What are scuppernong grapes I wondered, when I found a recipe using them in The Colonial Williamsburg Tavern Cookbook. I did a bit of research and learned they were native to North Carolina.
The explorer Verrazzano wrote to France in 1524, "Many vines growing naturally there..."
Captains Armadas and Barlowe, affiliated with Sir Walter Raleigh, wrote in 1584, "so full of grapes as the very beating and surge of the sea overflowed them...in all the world, the like abundance is not to be found."
In 1585 the governor of North Carolina wrote to Sir Walter Raleigh, "grapes of such greatness, yet wild, as France, Spain, nor Italy hath no greater..."
Read more about the history of the scuppernong...and muscadines, which are related to each other...here. A few tips on how to prepare, store and recipes are included.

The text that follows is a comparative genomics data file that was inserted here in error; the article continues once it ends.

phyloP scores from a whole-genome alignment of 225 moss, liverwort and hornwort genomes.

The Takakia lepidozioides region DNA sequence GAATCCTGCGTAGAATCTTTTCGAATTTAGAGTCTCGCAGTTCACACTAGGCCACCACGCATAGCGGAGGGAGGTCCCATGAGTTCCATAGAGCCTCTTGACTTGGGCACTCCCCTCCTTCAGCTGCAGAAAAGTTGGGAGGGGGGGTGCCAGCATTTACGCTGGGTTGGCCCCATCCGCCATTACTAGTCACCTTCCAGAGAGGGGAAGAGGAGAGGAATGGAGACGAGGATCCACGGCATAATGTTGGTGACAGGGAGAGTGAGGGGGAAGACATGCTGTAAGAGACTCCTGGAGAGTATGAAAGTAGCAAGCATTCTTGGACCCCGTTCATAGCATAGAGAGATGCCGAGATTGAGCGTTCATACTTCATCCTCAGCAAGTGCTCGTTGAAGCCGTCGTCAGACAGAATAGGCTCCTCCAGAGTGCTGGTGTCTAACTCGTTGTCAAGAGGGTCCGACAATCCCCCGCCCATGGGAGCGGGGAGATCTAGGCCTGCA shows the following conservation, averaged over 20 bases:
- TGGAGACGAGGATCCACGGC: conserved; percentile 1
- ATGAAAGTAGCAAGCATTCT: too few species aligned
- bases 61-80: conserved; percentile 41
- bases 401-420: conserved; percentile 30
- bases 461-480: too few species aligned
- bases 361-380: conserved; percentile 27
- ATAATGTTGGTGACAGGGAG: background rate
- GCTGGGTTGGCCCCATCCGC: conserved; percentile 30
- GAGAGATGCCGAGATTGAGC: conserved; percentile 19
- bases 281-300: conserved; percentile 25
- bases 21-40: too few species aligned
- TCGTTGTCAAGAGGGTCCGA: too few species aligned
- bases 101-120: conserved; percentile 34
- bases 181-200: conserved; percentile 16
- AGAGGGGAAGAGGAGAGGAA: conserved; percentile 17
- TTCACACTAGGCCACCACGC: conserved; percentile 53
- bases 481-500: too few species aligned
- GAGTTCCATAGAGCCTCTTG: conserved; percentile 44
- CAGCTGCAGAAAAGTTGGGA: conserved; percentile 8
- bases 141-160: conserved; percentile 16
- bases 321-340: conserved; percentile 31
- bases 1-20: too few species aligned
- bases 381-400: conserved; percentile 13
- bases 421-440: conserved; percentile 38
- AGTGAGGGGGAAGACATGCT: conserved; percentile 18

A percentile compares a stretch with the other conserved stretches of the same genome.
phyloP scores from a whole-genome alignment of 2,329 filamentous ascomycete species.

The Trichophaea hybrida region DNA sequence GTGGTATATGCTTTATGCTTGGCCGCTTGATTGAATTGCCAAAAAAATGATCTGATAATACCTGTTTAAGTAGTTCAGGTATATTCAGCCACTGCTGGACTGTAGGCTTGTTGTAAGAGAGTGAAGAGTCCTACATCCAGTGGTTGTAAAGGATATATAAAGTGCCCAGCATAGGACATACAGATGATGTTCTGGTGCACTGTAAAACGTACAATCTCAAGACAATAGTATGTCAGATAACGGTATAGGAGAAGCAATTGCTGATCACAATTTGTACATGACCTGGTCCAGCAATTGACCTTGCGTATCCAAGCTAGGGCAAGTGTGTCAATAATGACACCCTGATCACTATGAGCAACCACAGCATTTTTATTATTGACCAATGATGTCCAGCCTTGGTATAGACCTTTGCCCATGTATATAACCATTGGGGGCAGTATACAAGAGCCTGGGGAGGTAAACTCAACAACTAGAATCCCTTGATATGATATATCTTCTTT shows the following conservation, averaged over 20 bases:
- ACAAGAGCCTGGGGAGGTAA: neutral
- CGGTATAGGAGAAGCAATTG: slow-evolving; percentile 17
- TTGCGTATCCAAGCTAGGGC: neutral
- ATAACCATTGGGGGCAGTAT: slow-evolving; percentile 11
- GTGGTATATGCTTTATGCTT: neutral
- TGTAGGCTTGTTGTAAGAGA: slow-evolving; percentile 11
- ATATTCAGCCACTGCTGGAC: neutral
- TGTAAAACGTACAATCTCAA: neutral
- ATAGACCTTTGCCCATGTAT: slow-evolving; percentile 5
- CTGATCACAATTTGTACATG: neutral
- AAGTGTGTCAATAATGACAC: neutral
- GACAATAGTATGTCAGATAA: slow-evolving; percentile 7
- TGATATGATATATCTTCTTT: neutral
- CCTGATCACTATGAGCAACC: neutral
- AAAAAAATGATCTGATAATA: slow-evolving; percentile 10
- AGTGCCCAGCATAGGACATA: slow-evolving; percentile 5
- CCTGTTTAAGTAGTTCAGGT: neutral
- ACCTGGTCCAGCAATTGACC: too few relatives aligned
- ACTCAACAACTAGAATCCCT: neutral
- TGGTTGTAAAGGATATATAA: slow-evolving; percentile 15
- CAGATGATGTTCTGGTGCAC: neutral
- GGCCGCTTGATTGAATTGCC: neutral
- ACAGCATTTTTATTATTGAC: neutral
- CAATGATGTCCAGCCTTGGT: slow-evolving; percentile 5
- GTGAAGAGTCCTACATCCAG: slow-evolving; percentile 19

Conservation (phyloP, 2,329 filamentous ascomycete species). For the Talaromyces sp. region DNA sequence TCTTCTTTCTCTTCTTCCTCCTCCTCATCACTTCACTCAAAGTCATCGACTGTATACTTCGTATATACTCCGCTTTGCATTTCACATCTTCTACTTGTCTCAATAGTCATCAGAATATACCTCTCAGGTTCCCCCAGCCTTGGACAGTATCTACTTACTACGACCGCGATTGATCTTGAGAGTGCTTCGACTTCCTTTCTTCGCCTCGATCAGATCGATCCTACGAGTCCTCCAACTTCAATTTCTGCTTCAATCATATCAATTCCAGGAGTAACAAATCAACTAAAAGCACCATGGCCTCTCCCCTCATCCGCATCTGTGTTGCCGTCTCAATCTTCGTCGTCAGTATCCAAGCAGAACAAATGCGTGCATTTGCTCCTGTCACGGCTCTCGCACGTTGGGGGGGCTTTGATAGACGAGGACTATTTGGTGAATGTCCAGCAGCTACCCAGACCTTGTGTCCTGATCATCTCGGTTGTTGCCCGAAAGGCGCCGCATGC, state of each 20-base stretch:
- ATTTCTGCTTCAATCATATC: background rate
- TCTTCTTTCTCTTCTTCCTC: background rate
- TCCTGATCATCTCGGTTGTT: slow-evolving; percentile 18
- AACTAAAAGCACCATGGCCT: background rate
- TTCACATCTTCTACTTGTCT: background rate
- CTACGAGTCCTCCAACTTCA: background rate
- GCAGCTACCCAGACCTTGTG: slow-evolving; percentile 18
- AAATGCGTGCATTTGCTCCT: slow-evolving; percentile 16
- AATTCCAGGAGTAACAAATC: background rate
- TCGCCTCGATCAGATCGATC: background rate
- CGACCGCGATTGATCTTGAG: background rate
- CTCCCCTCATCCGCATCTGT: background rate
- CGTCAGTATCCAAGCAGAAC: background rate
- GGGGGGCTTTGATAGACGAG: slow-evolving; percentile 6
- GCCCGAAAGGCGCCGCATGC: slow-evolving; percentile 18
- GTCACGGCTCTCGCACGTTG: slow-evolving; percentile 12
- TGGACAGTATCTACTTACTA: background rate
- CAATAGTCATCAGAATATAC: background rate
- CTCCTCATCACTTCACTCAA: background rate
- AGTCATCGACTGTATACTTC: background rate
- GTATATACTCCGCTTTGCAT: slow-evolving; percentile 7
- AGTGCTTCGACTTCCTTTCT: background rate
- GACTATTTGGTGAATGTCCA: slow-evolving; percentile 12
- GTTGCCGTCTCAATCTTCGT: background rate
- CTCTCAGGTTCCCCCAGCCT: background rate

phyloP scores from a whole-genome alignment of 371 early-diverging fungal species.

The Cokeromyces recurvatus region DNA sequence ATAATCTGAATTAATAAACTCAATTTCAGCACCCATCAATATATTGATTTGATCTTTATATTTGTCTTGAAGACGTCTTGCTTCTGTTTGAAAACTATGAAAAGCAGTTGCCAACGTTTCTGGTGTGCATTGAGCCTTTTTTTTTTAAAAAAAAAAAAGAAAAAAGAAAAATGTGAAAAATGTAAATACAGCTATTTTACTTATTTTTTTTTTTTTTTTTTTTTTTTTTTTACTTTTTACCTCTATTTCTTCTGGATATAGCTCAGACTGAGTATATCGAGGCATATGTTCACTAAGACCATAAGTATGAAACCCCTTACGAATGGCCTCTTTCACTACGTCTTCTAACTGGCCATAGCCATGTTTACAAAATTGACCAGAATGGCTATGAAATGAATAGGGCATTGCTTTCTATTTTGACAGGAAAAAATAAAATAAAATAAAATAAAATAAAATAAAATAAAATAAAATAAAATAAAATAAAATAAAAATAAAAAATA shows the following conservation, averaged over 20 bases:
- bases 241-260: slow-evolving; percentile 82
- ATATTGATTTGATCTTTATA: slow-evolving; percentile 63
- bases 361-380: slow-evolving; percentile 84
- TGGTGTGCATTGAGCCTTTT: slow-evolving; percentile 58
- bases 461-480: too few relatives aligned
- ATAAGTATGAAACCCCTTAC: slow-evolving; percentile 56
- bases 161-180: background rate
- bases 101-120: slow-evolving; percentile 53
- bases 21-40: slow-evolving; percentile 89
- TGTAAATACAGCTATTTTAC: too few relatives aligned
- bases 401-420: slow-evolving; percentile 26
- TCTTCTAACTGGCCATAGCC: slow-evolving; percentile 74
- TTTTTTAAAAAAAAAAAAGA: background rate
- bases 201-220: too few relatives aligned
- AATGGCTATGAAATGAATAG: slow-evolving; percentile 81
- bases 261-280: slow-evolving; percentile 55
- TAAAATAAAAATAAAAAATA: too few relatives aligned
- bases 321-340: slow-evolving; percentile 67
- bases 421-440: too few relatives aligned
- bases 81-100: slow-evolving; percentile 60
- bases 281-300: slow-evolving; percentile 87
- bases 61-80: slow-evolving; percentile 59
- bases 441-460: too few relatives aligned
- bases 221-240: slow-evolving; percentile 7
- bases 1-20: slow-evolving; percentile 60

To my great surprise I found both scuppernongs and muscadines while grocery shopping in August. I immediately brought a bagful of each! I knew the family would enjoy trying these historic grapes!
I adapted the recipe from The Colonial Williamsburg Tavern Cookbook a bit because I wanted to grill the chicken instead of heating up the kitchen. In August the weather was still nice for delightful cooking and eating on the deck...my favorite cooking and eating venue!
Here are the scuppernongs! So pretty!
I varied up the recipe a bit from the cookbook partly because I wanted to grill and also because I didn't have all of the required ingredients. Therefore I substituted from what I had in the fridge and pantry! These spices are all quite common to the colonial era so I used them for the flavoring. See how large those scuppernongs are!
After rubbing oil on the chicken thighs and sprinkling on the dry ingredients, I put them on the grill.
Then I started the sauce. Deseeding is definitely necessary.
The cooking of the sauce...
I topped the chicken with the sauce and served it with a side salad with balsamic dressing and buttered corn.